British clothing costs are now the highest increase in 20 years, affected by China’s labor disputes

the seemingly unrelated RMB appreciation and labor disputes in China have dealt a heavy blow to the British clothing industry. According to the financial times, clothing costs in the UK will increase by the most in more than 20 years due to factors such as UK debt and labor disputes in China

the Financial Times quoted retail research firm verdict as forecasting that clothing prices in the UK will rise by 4.4% this year, the highest level since 1986. Neil Saunders, director of verict consulting, said that although this would bring additional pressure on consumers, clothing prices could not fall forever and would only rise in the next few years

the report points out that consumers have been used to low clothing prices, and the reduction of personal income due to fiscal tightening measures will aggravate people’s worries about the inflation rate. A leading UK retailer executive said that the price of the whole industry will inevitably rise

due to the reduction of orders from the United States last year, British retailers have “taken advantage of the opportunity” and reached a competitive agreement with Chinese suppliers, which offset the rising costs brought about by the devaluation of the pound. But now China’s labor disputes have increased wages and labor costs, squeezing the preferential space

Luca Solca, an analyst at Sanford C. Bernstein, points out that British retailers are suffering from the “pinch” of the devaluation of the pound and the appreciation of the RMB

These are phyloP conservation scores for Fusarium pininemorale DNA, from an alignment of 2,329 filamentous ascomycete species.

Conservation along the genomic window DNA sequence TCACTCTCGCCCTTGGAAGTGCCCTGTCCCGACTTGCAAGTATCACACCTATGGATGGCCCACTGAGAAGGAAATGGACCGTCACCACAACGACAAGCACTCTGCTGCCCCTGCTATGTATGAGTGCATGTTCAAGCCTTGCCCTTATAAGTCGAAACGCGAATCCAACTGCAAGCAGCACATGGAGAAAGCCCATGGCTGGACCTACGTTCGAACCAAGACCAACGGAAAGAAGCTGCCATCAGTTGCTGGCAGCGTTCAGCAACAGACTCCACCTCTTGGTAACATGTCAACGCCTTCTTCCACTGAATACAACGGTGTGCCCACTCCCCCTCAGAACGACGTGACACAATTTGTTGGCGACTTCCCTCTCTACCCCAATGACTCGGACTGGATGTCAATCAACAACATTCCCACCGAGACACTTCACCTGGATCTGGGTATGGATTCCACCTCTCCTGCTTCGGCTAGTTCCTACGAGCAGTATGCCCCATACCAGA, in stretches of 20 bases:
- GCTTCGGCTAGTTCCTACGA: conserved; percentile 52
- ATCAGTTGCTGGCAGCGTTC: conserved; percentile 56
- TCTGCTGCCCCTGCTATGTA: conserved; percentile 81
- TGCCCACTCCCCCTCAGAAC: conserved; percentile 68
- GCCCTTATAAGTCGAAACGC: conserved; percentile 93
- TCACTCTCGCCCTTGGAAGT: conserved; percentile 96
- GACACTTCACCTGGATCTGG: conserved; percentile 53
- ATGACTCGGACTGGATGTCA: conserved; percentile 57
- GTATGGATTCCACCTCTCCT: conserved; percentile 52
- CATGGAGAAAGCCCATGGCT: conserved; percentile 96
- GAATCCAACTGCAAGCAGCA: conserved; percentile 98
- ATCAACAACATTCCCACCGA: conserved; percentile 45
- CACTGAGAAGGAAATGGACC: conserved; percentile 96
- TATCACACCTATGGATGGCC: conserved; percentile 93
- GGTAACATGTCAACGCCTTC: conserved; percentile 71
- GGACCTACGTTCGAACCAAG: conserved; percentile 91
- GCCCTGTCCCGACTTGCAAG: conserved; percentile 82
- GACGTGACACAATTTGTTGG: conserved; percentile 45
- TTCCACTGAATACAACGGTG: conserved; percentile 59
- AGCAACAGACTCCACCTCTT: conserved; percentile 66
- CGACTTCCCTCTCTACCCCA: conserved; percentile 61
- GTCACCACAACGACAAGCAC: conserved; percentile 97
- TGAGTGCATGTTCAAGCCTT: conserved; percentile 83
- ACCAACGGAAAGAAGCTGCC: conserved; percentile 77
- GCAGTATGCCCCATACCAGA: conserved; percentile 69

in fact, it is not only the UK, but also the American consumers who have always preferred “made in China” are facing the end of the era of high quality and low price. A U.S. retail executive said the appreciation of the yuan, higher commodity prices and higher wages for Chinese workers all contributed to the manufacturing costs of Chinese products, Reuters reported. As China’s infrastructure and employment force have reached a certain scale, there will not be a large number of enterprises withdrawing from China, which will cause western consumers to pay higher prices for clothing and electronic goods

but when British consumers sigh that goods are no longer cheap, they should pay more attention to their “consumption tax”. According to the UK’s fiscal tightening plan, the consumption tax will rise from the current 17.5% to 20% from Januar4, 2011, thus increasing the tax revenue by more than 13 billion pounds. Some analysts pointed out that this will cause retailers to either digest the costs themselves or transfer them to downstream suppliers, while consumers will be affected

Author: Dong Dong

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